Joseph Mastrangelo: A double shot of phenomenology


Although Joseph Mastrangelo, owner of Zelie Beans Coffee, didn’t complete his degree at UD, he attributes his formation at the university and Holy Trinity Seminary to be quintessential in his current career as a business owner.

Starting out as a philosophy and letters major, Mastrangelo developed a love for philosophy.

In particular, the Introduction to Phenomenology course with Dr. William Frank served as an intellectual springboard for his future career as a youth minister and then coffee connoisseur-turned-business owner.

“People love coffee all over the world and they love it for so many different reasons, but you can’t get past that subjective experience of coffee — not just the jolt of caffeine, but the different aspects of the coffee experience,” said Mastrangelo. 

Mastrangelo is interested in learning more about people’s phenomenological worldview when it comes to coffee. He enjoys talking to people about their prior experiences since, according to phenomenology, those experiences continually influence how they perceive the world today — and that includes drinking a cup of coffee.

He said, “Any time that someone finds out I roast coffee, they ask ‘What is your best coffee?’ I tell them, ‘Well, they’re all great, but it matters what you like the best and what is your experience.’ That gets into their phenomenological worldview, and I can steer them in a direction that leads them to which kind of coffee they’d enjoy based on their previous world experience.”

Mastrangelo had the “classic UD-Holy Trinity Seminary experience” that consisted of a full-on seminarian takeover of the jail during one Charity Week as well as being enriched by the Core curriculum.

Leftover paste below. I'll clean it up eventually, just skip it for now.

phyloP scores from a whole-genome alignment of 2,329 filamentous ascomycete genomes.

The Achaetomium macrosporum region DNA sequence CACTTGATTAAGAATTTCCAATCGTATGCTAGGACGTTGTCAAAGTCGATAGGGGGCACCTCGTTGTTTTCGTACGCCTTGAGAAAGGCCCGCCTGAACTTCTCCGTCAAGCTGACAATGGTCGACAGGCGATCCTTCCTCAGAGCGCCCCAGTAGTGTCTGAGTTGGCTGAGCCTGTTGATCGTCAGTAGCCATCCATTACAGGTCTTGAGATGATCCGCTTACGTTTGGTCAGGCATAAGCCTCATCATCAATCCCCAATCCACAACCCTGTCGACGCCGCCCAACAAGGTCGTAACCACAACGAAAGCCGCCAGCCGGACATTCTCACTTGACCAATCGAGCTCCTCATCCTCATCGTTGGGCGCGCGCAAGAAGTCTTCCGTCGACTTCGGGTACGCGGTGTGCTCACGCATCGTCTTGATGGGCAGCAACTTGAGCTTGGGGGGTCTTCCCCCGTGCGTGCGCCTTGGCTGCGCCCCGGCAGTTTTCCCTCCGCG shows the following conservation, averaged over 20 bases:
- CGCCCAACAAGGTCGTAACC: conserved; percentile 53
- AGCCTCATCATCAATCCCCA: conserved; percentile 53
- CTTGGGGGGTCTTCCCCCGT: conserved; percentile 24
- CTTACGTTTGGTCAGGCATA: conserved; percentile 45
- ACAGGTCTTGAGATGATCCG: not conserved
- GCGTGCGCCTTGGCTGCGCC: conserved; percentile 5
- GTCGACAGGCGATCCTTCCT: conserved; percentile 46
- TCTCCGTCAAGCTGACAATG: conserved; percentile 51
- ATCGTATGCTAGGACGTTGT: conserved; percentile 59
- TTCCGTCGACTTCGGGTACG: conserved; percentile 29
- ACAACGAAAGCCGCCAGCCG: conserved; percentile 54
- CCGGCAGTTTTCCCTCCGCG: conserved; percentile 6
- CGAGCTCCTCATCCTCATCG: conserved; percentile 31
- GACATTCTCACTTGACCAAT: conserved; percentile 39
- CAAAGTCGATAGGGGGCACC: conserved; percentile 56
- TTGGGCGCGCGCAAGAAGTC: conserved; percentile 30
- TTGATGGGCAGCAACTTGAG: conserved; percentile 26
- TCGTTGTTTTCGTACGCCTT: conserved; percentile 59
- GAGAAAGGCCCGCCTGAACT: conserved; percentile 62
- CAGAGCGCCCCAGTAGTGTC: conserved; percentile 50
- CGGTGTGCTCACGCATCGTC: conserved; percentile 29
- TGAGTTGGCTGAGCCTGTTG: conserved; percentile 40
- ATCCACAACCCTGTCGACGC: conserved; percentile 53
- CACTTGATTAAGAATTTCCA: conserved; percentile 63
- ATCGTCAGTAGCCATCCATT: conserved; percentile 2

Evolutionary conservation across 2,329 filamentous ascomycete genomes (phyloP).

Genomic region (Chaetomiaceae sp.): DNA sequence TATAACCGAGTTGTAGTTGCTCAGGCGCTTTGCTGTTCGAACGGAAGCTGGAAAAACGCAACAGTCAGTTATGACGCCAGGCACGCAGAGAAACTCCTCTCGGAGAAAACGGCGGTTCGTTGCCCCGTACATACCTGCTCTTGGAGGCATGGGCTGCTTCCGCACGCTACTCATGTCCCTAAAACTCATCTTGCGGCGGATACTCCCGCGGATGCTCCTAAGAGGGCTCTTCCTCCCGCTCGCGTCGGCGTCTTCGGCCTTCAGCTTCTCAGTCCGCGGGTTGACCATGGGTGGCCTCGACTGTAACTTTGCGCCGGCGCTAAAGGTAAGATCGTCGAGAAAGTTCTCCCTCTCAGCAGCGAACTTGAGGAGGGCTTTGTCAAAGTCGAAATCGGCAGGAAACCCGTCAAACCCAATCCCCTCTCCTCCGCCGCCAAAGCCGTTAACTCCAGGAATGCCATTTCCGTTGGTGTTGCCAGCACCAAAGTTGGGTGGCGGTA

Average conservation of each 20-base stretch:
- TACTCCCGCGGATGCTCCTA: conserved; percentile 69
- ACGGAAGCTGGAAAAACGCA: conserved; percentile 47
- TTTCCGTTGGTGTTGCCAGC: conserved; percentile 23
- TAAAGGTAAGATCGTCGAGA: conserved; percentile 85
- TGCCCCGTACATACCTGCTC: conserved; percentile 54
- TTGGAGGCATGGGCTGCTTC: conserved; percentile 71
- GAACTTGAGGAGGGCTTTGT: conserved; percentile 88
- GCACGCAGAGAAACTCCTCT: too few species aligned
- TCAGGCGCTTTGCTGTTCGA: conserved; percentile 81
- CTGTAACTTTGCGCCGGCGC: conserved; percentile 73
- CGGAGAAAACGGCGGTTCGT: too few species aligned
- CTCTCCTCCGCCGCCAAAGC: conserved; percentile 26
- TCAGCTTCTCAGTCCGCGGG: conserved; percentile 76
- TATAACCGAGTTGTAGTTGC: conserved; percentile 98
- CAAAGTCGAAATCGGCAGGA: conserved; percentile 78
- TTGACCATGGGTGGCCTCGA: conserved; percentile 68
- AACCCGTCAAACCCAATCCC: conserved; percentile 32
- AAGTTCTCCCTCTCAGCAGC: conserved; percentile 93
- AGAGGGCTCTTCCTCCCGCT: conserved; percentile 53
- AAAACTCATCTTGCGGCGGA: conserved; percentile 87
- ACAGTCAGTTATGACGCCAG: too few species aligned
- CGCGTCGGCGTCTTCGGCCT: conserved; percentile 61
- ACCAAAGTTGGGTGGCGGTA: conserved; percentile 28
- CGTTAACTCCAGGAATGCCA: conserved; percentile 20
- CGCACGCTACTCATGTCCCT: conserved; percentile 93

“I felt like I was never good at literature, history, or anything like that, but I felt like the Core really helped me be a more analytical reader and consumer of news and writing, and in particular, helped me prepare for life and to be able to critically look at information as I receive it — especially in this ‘new’ information age with social media and news articles and everything we’re around,” he said Mastrangelo.

He stressed that the skills taught at UD, and specifically by the Core curriculum, are essential to life.

Spending some time grappling with the Core texts and the academic rigor that UD has to offer was enough to open several career doorways where Mastrangelo felt that employers in youth ministry could see that he was fully formed to teach lessons about his Catholic faith.

He also attributes his faith in God’s will to get to where he is now, which is one of the many pieces of advice that he leaves with UD students.

“It’s important to recognize that wherever God takes you in your life, He wants you there for a reason and to make a difference — maybe in the wider world, maybe in just one person’s world, but God has a purpose for you wherever you’re going to be, so accept whatever that purpose is with an open heart and with love. That’s what’s going to make you happy,” said Mastrangelo.


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